Monkeyflowers are iconic desert plants found here in the Sky Island region and in much of the Western United States. Today’s Friday Flora Feature highlights the scarlet monkeyflower (Erythranthe cardinalis) and the seep monkeyflower (Erythranthe guttata).
It’s all in the name..or is it?
Biologists and nature enthusiasts tend to use scientific names (written as Genus species) when referring to flora and fauna. This reduces confusion as common names may vary by region and change over time. Yet, scientific names can also be befuddling. As our knowledge of the natural world grows, and our understanding of the relatedness of one species to another changes, species may be taxonomically re-classified and renamed. This was the case with our two flora features today.
Scarlet monkeyflower (Erythranthe cardinalis) was previously known as Mimulus cardinalis and the seep monkeyflower (Erythranthe guttata) was previously known as the Mimulus guttata. In 2012 the majority of species in the Mimulus genus were moved to other families, including a transfer of over 100 species to the Erythranthe genus.
The previous genus name, Mimulus, is derived from the Latin word mimus, as the flowers were said to mimic a smiling monkey face.
The scarlet monkeyflower (Erythranthe cardinalis), is sometimes referred to as the cardinal or crimson monkeyflower and is a striking native plant in the Southwest. They are rather conspicuous perennial plants in the Sonoran Desert and grow along shady streams and other areas that are moist year-round in riparian habitat. Conjured in their name, their flowers range from deep red to red-orange in color when they bloom from May through August, attracting butterflies and hummingbirds such as the black-chinned hummingbird to their tubular, nectar-rich flowers. Occasionally, scarlet monkeyflower populations may appear yellow when they are lacking pigments.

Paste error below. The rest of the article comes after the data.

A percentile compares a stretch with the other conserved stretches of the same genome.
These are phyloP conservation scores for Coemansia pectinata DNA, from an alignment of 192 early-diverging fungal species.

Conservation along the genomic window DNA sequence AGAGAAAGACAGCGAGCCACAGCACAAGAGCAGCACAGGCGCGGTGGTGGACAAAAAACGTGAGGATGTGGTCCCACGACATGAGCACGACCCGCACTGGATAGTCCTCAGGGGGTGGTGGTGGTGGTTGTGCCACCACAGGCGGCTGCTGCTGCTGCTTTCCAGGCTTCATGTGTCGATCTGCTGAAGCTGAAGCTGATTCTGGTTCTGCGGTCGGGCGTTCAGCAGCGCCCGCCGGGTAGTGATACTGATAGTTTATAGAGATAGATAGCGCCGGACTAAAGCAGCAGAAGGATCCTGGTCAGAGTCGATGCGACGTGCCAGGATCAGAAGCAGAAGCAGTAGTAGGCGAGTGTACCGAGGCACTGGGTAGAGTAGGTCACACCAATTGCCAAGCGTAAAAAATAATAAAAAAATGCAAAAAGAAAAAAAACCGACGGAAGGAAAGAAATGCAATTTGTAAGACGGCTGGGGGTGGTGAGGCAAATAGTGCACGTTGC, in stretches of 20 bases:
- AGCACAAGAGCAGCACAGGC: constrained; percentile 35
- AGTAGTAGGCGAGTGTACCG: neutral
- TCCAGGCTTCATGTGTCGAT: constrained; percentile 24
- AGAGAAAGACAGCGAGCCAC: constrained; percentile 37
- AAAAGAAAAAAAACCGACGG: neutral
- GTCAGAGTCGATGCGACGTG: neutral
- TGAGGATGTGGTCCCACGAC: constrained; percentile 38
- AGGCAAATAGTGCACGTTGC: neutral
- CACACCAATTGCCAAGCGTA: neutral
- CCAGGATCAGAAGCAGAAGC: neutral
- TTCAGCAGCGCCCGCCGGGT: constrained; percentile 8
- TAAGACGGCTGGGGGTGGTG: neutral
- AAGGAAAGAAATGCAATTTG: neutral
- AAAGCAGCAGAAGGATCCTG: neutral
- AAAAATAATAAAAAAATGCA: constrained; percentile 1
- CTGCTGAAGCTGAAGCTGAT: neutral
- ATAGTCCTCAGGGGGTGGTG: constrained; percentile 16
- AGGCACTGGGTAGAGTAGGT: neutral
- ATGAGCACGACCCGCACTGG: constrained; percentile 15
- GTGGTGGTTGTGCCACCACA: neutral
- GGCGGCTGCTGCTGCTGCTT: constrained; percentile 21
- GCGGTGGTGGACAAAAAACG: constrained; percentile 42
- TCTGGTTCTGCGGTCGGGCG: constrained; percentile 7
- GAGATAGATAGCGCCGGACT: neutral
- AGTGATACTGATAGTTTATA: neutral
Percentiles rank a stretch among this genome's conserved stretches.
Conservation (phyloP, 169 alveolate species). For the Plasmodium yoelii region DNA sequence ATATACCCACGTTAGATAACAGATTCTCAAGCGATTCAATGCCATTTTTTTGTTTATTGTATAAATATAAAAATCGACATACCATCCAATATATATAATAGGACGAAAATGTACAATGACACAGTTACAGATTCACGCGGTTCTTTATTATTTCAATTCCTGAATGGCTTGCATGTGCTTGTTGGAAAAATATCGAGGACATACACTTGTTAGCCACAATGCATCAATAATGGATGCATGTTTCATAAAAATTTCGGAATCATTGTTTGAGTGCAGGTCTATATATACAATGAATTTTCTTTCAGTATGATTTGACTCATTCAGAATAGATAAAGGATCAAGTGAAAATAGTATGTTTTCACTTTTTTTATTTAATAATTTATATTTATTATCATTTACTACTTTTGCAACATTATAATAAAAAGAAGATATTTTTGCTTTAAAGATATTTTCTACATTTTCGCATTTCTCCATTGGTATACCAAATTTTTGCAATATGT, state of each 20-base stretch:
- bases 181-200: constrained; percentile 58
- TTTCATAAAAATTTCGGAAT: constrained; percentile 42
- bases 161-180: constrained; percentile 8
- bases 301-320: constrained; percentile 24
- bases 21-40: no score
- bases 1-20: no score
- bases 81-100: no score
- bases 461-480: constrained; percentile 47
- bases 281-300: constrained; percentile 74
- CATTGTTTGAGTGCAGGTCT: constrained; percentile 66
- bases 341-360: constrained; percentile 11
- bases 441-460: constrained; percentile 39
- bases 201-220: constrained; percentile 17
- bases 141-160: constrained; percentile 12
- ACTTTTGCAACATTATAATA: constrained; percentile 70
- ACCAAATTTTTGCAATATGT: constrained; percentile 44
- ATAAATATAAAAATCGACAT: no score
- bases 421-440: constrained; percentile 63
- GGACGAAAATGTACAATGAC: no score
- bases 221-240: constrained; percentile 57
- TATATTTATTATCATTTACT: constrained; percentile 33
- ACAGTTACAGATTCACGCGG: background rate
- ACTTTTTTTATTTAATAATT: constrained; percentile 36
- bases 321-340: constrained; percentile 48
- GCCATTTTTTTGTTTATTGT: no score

The seep monkeyflower or common monkeyflower (Erythranthe guttata) is a wide-ranging native plant and can be seen growing in many forms across the Western United States. It is usually considered to be an annual herb, but in permanently damp areas it can also develop perennial rhizomes below the soil and in this form can be considered a short-lived perennial. Seep monkeyflowers are quite common, and you can spot them growing in riparian areas, in moist soils around seeps, streams, and wet washes. In the Sky Island region, you’ll often see them in moist, sandy areas in sycamore canyons prone to flooding. The seep monkeyflower blooms from March through September and are yellow and vary greatly in appearance and size depending on growing conditions. Seep monkeyflowers are also liked by hummingbirds and butterflies, including the Mylitta crescent butterfly (Phyciodes mylitta).
Indicator Species: Wetness
Both the scarlet monkeyflower and the seep monkeyflower serve as indicators species, meaning their presence tells us about the environmental conditions of the site. When spotted in the Sky Islands, you can assume that there is water nearby. By differentiating between the two monkeyflowers you can even understand the water availability and seasonality in the area. When you spot a perennial scarlet monkeyflower, you can presume there is water moisture available year-round, and when you see a seep monkeyflower you can guess the water source may be seasonal.
So, not only are monkeyflowers beautiful to spot in the wild, or cultivate at home in the garden, but they can help us understand more about the surrounding ecosystems where we find them, which is critical in the conserving and protecting the Sky Islands.
Barker, W. R., G. L. Nesom, P. M. Beardsley, N. S. Fraga. 2012. A taxonomic conspectus of Phrymaceae: A narrowed circumscriptions for Mimulus, new and resurrected genera, and new names and combinations. Phytoneuron 2012-39: 1–60. Published 16 May 2012. ISSN 2153 733X
All plant photos from SEINet Arizona-New Mexico Chapter , others listed separately